GENERAL PROCEDURES: Facilitating conversation should always focus on parents and teachers:

  1. Being playful and showing enjoyment (e.g., joking, teasing, playing with words, laughing, acting animated)
  2. Using the language of thinking and organizing (e.g., “Let’s think about that” “Let’s try to organize – connect these things”) and remembering (e.g., “I didn’t remember that; but now that you reminded me, I do remember.”)

COLLABORATION PROCEDURES: Parents and teachers can model conversational approaches to cognitive facilitation by engaging the student in a collaborative exchange. In these conversations, the adult does the following:

Collaborative Intent

  1. Shares information versus routinely asking questions or in other ways testing the child
  2. Uses collaborative talk (e.g., “Let’s think about this”) versus talking like a trainer
  3. Communicates understanding of student's contribution (e.g., “I see what you’re saying; that’s a good idea”)
  4. Invites the student to evaluate his own contribution (e.g., “What do you think about that; does it sound right to you?”)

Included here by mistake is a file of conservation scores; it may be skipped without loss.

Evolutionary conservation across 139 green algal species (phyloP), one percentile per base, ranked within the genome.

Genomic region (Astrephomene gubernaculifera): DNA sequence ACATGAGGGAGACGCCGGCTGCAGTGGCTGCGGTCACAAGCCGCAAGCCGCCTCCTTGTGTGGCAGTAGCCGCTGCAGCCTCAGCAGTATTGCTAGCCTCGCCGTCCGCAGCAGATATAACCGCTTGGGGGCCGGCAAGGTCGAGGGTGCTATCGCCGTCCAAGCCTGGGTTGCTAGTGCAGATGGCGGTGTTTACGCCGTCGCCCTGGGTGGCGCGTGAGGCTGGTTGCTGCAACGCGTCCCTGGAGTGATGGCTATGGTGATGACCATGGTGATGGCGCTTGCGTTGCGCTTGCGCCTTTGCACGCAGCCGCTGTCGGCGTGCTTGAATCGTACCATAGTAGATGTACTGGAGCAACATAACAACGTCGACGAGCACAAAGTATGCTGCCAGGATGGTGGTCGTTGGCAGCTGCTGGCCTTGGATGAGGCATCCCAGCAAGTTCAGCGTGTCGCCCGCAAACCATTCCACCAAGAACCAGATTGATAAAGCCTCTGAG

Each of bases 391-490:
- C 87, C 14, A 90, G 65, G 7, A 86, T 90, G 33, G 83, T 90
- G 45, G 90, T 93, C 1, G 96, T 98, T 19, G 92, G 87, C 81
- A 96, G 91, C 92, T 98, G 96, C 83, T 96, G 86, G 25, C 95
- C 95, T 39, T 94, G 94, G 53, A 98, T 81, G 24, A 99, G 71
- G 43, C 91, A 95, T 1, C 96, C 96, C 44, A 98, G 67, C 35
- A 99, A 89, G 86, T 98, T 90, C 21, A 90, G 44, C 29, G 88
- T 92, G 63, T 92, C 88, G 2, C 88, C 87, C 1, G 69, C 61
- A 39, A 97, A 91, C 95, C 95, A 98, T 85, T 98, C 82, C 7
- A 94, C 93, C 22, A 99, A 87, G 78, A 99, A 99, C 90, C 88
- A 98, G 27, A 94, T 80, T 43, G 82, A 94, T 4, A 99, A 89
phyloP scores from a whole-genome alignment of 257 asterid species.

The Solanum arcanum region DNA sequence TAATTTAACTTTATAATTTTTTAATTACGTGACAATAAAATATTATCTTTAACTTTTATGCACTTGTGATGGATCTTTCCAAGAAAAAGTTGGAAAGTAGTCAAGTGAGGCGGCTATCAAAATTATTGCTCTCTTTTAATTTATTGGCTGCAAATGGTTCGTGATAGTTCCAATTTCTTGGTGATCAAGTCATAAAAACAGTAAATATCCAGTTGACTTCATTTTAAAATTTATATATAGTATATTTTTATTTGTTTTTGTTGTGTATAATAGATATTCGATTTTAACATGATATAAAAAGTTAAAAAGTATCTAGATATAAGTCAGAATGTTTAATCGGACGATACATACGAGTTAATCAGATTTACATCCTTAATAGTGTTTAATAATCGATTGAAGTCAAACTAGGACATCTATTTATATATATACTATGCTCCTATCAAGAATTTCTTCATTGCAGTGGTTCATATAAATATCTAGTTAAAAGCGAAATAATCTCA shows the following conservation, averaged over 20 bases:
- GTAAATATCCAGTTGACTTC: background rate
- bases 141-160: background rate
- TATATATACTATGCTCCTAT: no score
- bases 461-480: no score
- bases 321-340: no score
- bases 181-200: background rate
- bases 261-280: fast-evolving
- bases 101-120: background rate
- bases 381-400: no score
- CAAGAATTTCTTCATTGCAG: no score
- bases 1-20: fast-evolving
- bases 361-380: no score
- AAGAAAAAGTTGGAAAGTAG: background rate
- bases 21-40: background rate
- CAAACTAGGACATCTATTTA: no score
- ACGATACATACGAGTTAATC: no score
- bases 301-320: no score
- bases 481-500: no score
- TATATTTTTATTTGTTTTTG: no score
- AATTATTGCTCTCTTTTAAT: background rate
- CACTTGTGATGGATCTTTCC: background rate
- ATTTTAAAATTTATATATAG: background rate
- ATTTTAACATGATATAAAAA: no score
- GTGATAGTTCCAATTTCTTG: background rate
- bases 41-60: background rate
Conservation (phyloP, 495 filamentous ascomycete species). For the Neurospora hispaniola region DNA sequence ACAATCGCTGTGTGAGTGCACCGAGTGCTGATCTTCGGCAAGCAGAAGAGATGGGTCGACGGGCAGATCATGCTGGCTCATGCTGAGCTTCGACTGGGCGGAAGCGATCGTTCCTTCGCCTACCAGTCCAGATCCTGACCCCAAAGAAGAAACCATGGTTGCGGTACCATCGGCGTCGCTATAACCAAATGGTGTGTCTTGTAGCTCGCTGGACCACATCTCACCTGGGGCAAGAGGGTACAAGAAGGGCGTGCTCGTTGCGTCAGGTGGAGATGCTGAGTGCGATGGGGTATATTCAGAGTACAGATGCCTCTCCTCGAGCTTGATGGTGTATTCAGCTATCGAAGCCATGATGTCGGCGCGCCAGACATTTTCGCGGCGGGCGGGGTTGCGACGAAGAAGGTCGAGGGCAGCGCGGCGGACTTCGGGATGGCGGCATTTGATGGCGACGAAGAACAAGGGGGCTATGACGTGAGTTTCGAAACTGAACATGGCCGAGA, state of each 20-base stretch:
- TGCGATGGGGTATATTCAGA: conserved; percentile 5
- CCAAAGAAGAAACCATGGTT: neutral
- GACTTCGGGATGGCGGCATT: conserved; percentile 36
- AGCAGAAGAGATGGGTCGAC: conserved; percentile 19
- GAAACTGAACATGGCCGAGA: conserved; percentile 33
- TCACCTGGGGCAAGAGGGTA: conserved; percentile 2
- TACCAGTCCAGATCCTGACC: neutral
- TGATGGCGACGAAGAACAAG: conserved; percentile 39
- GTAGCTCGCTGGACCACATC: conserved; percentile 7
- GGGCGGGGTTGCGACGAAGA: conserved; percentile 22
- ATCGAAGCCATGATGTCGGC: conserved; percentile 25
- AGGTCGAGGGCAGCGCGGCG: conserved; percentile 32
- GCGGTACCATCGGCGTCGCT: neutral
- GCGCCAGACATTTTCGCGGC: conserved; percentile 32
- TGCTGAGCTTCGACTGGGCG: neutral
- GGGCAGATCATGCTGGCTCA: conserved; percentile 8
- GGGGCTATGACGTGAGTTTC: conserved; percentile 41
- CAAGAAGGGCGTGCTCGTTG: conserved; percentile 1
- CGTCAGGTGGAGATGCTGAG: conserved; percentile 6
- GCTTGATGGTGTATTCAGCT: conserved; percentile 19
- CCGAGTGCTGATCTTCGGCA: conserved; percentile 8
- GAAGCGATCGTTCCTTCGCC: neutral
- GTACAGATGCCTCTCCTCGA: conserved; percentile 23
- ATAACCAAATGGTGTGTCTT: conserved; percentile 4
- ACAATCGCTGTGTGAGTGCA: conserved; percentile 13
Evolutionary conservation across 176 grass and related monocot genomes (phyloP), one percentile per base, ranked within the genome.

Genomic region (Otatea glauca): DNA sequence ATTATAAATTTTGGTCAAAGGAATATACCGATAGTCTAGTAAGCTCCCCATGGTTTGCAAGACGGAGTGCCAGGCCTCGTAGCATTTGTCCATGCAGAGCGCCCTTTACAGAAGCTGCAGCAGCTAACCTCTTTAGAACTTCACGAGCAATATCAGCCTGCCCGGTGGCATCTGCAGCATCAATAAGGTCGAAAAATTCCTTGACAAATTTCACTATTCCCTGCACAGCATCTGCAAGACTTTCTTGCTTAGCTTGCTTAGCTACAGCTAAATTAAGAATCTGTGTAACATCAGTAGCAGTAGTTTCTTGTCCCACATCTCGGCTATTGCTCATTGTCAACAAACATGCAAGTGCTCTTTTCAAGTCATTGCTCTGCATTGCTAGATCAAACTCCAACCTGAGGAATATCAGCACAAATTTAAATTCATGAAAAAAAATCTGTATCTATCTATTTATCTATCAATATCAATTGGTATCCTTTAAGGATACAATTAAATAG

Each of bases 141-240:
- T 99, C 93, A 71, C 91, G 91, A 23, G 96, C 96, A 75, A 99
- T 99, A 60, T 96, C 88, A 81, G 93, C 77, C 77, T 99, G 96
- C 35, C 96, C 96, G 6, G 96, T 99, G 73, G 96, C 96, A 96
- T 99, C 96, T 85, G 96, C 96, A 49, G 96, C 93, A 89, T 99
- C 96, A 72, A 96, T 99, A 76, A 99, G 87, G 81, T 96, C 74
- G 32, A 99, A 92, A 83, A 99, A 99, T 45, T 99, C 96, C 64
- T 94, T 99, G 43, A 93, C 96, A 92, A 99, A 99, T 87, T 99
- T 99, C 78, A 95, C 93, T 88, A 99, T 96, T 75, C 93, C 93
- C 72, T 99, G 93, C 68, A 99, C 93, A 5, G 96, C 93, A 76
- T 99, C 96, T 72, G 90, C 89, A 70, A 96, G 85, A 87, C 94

5. Confirms the student's contributions (e.g., “You’re exactly right about that”)
  6. Shows enthusiasm for the student's contributions (e.g., “I like the way you think!”)
  7. Makes effort to establish equal leadership roles (e.g., “Let’s think about this the way you want to think about it.”)

Collaborative Support

  1. Gives information when needed, within statements or questions (e.g., “I think you were probably tired at the time, which is why you got upset”) versus ongoing quizzing
  2. Makes available memory and organization supports (e.g., calendar, photos, graphic planning systems, memory book, gestures)
  3. Gives cues in a conversational manner (e.g., “If I’m not mistaken, the first thing you do at school is reading, right?”)
  4. Responds to errors by giving correct information in a nonthreatening, nonpunitive manner (e.g., “I remember that differently; I remember ...”).

Emotional Support

  1. Communicates respects for the student's concerns, perspectives and abilities (e.g., “I know that in your head it’s a big deal – and that makes sense to me”)
  2. Explicitly acknowledges difficulty of the task (e.g. "It's hard to put all these things in order, isn't it?")

Positive Style of Questions

  1. Asks questions in a non-demanding manner (e.g., “Could you help me understand why ...”)
  2. Asks questions in a supportive manner (e.g., questions include needed cues: “Do you need to get the paint first?” versus “What are you supposed to do first?”)